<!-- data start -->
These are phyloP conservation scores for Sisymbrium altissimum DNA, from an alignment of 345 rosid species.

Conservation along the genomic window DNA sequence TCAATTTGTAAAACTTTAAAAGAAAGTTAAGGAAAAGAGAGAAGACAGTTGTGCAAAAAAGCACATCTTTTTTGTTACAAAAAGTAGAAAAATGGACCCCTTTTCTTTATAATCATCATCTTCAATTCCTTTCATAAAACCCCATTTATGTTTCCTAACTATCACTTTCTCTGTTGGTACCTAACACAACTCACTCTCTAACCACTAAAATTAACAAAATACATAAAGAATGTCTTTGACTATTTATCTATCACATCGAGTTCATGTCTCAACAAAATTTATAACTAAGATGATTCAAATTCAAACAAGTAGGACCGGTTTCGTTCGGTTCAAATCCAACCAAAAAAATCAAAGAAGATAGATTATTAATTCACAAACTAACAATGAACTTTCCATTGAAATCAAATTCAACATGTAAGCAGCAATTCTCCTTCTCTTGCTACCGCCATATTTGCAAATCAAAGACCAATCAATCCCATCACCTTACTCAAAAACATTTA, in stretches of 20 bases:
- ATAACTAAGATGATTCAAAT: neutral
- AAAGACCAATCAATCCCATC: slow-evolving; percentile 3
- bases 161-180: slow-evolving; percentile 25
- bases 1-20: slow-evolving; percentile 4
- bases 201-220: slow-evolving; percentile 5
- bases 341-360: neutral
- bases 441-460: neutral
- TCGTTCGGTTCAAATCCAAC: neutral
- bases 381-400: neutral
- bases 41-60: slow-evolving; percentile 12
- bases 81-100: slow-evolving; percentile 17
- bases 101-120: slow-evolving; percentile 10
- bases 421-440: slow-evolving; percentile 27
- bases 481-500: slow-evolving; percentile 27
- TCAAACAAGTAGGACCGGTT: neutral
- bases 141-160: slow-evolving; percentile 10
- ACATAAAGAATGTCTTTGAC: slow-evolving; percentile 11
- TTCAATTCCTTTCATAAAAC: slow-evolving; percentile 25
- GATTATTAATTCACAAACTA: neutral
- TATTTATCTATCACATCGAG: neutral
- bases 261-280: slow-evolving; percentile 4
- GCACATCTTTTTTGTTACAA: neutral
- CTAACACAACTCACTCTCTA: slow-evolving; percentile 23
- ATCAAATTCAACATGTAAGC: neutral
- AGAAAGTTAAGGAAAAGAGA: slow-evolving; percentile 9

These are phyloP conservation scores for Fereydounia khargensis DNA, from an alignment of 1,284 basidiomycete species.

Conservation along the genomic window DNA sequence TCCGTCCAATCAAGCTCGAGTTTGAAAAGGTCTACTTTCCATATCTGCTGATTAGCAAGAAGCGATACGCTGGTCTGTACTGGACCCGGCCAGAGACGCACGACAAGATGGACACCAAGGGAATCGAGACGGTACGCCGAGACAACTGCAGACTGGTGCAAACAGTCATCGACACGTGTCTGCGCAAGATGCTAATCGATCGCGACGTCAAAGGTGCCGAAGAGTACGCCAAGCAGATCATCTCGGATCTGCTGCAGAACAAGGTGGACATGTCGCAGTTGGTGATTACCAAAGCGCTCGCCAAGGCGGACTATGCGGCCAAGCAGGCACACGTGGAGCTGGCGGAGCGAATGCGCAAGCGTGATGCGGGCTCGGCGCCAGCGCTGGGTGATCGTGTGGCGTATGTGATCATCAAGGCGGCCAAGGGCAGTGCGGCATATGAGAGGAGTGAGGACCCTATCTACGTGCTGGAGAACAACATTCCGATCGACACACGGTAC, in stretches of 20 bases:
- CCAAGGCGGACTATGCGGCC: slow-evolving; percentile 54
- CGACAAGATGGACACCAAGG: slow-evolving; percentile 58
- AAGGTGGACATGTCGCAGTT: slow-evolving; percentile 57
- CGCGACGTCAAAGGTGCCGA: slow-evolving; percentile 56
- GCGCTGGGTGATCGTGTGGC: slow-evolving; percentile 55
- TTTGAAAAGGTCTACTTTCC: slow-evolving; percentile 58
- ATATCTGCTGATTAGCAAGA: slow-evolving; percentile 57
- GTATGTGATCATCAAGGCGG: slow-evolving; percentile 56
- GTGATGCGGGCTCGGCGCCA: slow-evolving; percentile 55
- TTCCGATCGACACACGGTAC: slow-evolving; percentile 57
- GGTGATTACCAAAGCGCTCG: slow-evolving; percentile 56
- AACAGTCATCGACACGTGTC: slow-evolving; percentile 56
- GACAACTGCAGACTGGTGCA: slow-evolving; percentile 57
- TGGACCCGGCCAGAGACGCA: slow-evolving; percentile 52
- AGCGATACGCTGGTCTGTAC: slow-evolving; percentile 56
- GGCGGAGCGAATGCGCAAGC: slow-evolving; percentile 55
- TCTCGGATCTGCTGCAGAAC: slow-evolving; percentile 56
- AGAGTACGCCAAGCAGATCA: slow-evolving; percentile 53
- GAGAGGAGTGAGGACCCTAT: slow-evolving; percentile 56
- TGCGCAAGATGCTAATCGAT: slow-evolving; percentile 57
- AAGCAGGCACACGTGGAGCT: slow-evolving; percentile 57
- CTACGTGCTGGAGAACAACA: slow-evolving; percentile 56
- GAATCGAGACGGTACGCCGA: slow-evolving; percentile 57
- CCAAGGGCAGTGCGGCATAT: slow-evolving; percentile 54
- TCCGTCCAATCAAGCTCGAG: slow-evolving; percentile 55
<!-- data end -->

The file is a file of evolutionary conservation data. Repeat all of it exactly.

These are phyloP conservation scores for Sisymbrium altissimum DNA, from an alignment of 345 rosid species.

Conservation along the genomic window DNA sequence TCAATTTGTAAAACTTTAAAAGAAAGTTAAGGAAAAGAGAGAAGACAGTTGTGCAAAAAAGCACATCTTTTTTGTTACAAAAAGTAGAAAAATGGACCCCTTTTCTTTATAATCATCATCTTCAATTCCTTTCATAAAACCCCATTTATGTTTCCTAACTATCACTTTCTCTGTTGGTACCTAACACAACTCACTCTCTAACCACTAAAATTAACAAAATACATAAAGAATGTCTTTGACTATTTATCTATCACATCGAGTTCATGTCTCAACAAAATTTATAACTAAGATGATTCAAATTCAAACAAGTAGGACCGGTTTCGTTCGGTTCAAATCCAACCAAAAAAATCAAAGAAGATAGATTATTAATTCACAAACTAACAATGAACTTTCCATTGAAATCAAATTCAACATGTAAGCAGCAATTCTCCTTCTCTTGCTACCGCCATATTTGCAAATCAAAGACCAATCAATCCCATCACCTTACTCAAAAACATTTA, in stretches of 20 bases:
- ATAACTAAGATGATTCAAAT: neutral
- AAAGACCAATCAATCCCATC: slow-evolving; percentile 3
- bases 161-180: slow-evolving; percentile 25
- bases 1-20: slow-evolving; percentile 4
- bases 201-220: slow-evolving; percentile 5
- bases 341-360: neutral
- bases 441-460: neutral
- TCGTTCGGTTCAAATCCAAC: neutral
- bases 381-400: neutral
- bases 41-60: slow-evolving; percentile 12
- bases 81-100: slow-evolving; percentile 17
- bases 101-120: slow-evolving; percentile 10
- bases 421-440: slow-evolving; percentile 27
- bases 481-500: slow-evolving; percentile 27
- TCAAACAAGTAGGACCGGTT: neutral
- bases 141-160: slow-evolving; percentile 10
- ACATAAAGAATGTCTTTGAC: slow-evolving; percentile 11
- TTCAATTCCTTTCATAAAAC: slow-evolving; percentile 25
- GATTATTAATTCACAAACTA: neutral
- TATTTATCTATCACATCGAG: neutral
- bases 261-280: slow-evolving; percentile 4
- GCACATCTTTTTTGTTACAA: neutral
- CTAACACAACTCACTCTCTA: slow-evolving; percentile 23
- ATCAAATTCAACATGTAAGC: neutral
- AGAAAGTTAAGGAAAAGAGA: slow-evolving; percentile 9

These are phyloP conservation scores for Fereydounia khargensis DNA, from an alignment of 1,284 basidiomycete species.

Conservation along the genomic window DNA sequence TCCGTCCAATCAAGCTCGAGTTTGAAAAGGTCTACTTTCCATATCTGCTGATTAGCAAGAAGCGATACGCTGGTCTGTACTGGACCCGGCCAGAGACGCACGACAAGATGGACACCAAGGGAATCGAGACGGTACGCCGAGACAACTGCAGACTGGTGCAAACAGTCATCGACACGTGTCTGCGCAAGATGCTAATCGATCGCGACGTCAAAGGTGCCGAAGAGTACGCCAAGCAGATCATCTCGGATCTGCTGCAGAACAAGGTGGACATGTCGCAGTTGGTGATTACCAAAGCGCTCGCCAAGGCGGACTATGCGGCCAAGCAGGCACACGTGGAGCTGGCGGAGCGAATGCGCAAGCGTGATGCGGGCTCGGCGCCAGCGCTGGGTGATCGTGTGGCGTATGTGATCATCAAGGCGGCCAAGGGCAGTGCGGCATATGAGAGGAGTGAGGACCCTATCTACGTGCTGGAGAACAACATTCCGATCGACACACGGTAC, in stretches of 20 bases:
- CCAAGGCGGACTATGCGGCC: slow-evolving; percentile 54
- CGACAAGATGGACACCAAGG: slow-evolving; percentile 58
- AAGGTGGACATGTCGCAGTT: slow-evolving; percentile 57
- CGCGACGTCAAAGGTGCCGA: slow-evolving; percentile 56
- GCGCTGGGTGATCGTGTGGC: slow-evolving; percentile 55
- TTTGAAAAGGTCTACTTTCC: slow-evolving; percentile 58
- ATATCTGCTGATTAGCAAGA: slow-evolving; percentile 57
- GTATGTGATCATCAAGGCGG: slow-evolving; percentile 56
- GTGATGCGGGCTCGGCGCCA: slow-evolving; percentile 55
- TTCCGATCGACACACGGTAC: slow-evolving; percentile 57
- GGTGATTACCAAAGCGCTCG: slow-evolving; percentile 56
- AACAGTCATCGACACGTGTC: slow-evolving; percentile 56
- GACAACTGCAGACTGGTGCA: slow-evolving; percentile 57
- TGGACCCGGCCAGAGACGCA: slow-evolving; percentile 52
- AGCGATACGCTGGTCTGTAC: slow-evolving; percentile 56
- GGCGGAGCGAATGCGCAAGC: slow-evolving; percentile 55
- TCTCGGATCTGCTGCAGAAC: slow-evolving; percentile 56
- AGAGTACGCCAAGCAGATCA: slow-evolving; percentile 53
- GAGAGGAGTGAGGACCCTAT: slow-evolving; percentile 56
- TGCGCAAGATGCTAATCGAT: slow-evolving; percentile 57
- AAGCAGGCACACGTGGAGCT: slow-evolving; percentile 57
- CTACGTGCTGGAGAACAACA: slow-evolving; percentile 56
- GAATCGAGACGGTACGCCGA: slow-evolving; percentile 57
- CCAAGGGCAGTGCGGCATAT: slow-evolving; percentile 54
- TCCGTCCAATCAAGCTCGAG: slow-evolving; percentile 55